Instead, they're a way for the higher-ups to protect themselves, so if anything like this ever happens in the future, the companies can then point to these seminars as proof that the issue has been addressed before.
Lucca: They need you upstairs in the conference room?
Marissa: Us, why?
It's essentially a way for companies to say, "We have zero tolerance for this sort of action, and here is all the evidence you need."
It's a way to "handle" the problem without actually making strides to resolve it.
Then there's also the added layer of the word coming from the boss.
If a subordinate had made the same historical reference and used the n-word in that context, that employee could have found himself or herself being let go from the company.
However, Adrian, as a name partner, is held to different standards.
What may be a firable offense for an associate may not apply in equal measure for equity or name partner.
No one would blink an eye if some low-level employee was fired, but firing a name partner would have wide-reaching consequences.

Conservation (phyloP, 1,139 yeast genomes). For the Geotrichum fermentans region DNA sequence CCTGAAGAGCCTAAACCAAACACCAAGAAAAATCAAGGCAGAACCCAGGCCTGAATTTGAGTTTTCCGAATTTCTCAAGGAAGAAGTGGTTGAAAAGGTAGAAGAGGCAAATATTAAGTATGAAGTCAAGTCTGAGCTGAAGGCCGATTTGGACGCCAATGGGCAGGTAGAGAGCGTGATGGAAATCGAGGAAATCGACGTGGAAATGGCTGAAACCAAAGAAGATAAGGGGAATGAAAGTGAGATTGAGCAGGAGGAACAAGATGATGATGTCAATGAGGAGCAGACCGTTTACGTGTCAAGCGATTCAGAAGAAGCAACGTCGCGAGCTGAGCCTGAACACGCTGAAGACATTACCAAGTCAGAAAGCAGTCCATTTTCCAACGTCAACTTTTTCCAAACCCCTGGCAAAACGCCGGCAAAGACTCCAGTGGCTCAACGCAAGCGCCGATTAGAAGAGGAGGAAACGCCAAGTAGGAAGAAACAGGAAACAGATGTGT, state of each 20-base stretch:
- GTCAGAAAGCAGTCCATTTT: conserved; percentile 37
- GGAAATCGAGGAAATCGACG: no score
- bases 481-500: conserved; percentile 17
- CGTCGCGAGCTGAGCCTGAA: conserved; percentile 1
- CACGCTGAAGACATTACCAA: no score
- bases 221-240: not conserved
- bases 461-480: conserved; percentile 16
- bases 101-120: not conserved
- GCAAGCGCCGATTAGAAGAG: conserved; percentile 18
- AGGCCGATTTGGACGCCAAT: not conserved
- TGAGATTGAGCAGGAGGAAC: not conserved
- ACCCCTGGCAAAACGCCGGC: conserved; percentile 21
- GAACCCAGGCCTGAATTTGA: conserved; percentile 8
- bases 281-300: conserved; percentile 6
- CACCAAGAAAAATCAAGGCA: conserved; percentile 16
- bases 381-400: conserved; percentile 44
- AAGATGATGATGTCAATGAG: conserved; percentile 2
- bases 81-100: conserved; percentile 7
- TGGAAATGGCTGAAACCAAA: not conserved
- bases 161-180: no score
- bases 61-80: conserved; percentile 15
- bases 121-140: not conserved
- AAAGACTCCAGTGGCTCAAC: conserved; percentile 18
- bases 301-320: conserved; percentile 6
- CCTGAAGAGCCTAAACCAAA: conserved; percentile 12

Diane: I went to Julius about the missing Tecates injunction, and he told me if I wanted to know where it went to ask Adrian’s girlfriend.
Diane: He said ask your girlfriend. So let me ask, ‘Who is your girlfriend, and why does she know about my disappearing case?’
Adrian: Julius. He’s probably saying something to pass the buck.
Diane: What buck? What is going on? Why do I feel like I’m hearing passwords in a secret society?
Adrian: There’s no secret society, Diane. I’m in a relationship with a judge. Now, it is not improper, and there is certainly no ex parte conversations. I just don’t like my private life being made public. And you know information is power, and you lose information to other people, and you give them all the power over you.
Therefore, the superiors would have to consider the fallout versus the offense.